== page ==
I have read somewhere that:

OSPF router’s neighbors are usually the routers directly connected to it through its interfaces, from a layer-3 perspective. However, there are some exceptions, such as when using virtual links or GRE tunnels.

Regardless of the exceptions:

What is the meaning of "Directly Connected" in this context? Is it the same as the "C" entries in the routing table?

As I am still learning, I am confused a bit about these terms and what they mean exactly. I have read some explanations on the Internet but they were not clear to me.

Let us assume that there are three routers that run OSPF and that they are connected like this:


In this case:

Are R01 & R03 considered neighbors?

if yes,

How come they are neighbors while they are not directly connected?

It would be even more beneficial if there are clearer and more distinctive definitions for:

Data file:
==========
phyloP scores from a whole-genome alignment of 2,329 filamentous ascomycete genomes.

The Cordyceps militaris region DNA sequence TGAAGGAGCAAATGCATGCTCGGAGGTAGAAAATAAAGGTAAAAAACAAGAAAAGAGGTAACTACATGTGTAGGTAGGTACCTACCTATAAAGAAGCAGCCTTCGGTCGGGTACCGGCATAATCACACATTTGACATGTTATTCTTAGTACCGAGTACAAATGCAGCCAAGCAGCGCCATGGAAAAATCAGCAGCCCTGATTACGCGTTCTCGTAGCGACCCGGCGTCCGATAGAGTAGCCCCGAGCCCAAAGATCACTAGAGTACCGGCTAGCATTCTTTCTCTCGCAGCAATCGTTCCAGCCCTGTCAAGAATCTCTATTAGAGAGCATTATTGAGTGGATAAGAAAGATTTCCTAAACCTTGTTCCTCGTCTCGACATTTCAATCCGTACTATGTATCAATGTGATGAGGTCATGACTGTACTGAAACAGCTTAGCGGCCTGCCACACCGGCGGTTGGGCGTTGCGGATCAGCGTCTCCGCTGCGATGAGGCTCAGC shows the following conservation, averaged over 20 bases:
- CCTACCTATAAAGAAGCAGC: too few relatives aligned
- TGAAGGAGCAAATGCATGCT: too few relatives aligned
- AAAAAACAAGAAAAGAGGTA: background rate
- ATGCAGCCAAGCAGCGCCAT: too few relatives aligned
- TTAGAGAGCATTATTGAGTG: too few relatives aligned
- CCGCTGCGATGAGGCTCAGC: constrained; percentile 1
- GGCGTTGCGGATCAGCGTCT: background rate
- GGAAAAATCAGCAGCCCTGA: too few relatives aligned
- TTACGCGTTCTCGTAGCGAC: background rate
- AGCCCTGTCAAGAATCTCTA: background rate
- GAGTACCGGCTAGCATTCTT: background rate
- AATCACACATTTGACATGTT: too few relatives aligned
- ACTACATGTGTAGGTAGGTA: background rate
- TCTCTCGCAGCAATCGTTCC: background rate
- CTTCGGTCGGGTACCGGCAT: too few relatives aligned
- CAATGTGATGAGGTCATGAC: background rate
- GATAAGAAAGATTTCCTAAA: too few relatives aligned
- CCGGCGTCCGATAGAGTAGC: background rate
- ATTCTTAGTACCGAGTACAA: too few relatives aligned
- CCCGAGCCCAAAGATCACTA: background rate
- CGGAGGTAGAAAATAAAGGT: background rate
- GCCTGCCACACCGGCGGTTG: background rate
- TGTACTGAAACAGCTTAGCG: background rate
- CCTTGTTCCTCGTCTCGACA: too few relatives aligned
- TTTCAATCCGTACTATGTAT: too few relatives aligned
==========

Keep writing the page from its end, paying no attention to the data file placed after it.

Directly Connection

1 Answer 1


Just like in a physical neighborhood of people's homes, you might consider the house directly adjacent to yours to be your neighbor and the next house to be the neighbor of your neighbor, but the whole area is your neighborhood... well... it's complicated.

The first part of your question boils down to 'do OSPF neighbors need to be directly connected to each other to for a neighbor adjacency?'. The answer is generally yes, they need either a direct point-to-point link between the 2 neighbor devices or a 'logical' direct connection such as an encapsulated link like a GRE tunnel that simulates a direct link that can support broadcasts. You can form a neighbor adjacency over a non-broadcast multi-access network such as ATM or Frame-Relay but it is more complicated and requires special configuration to make it work properly.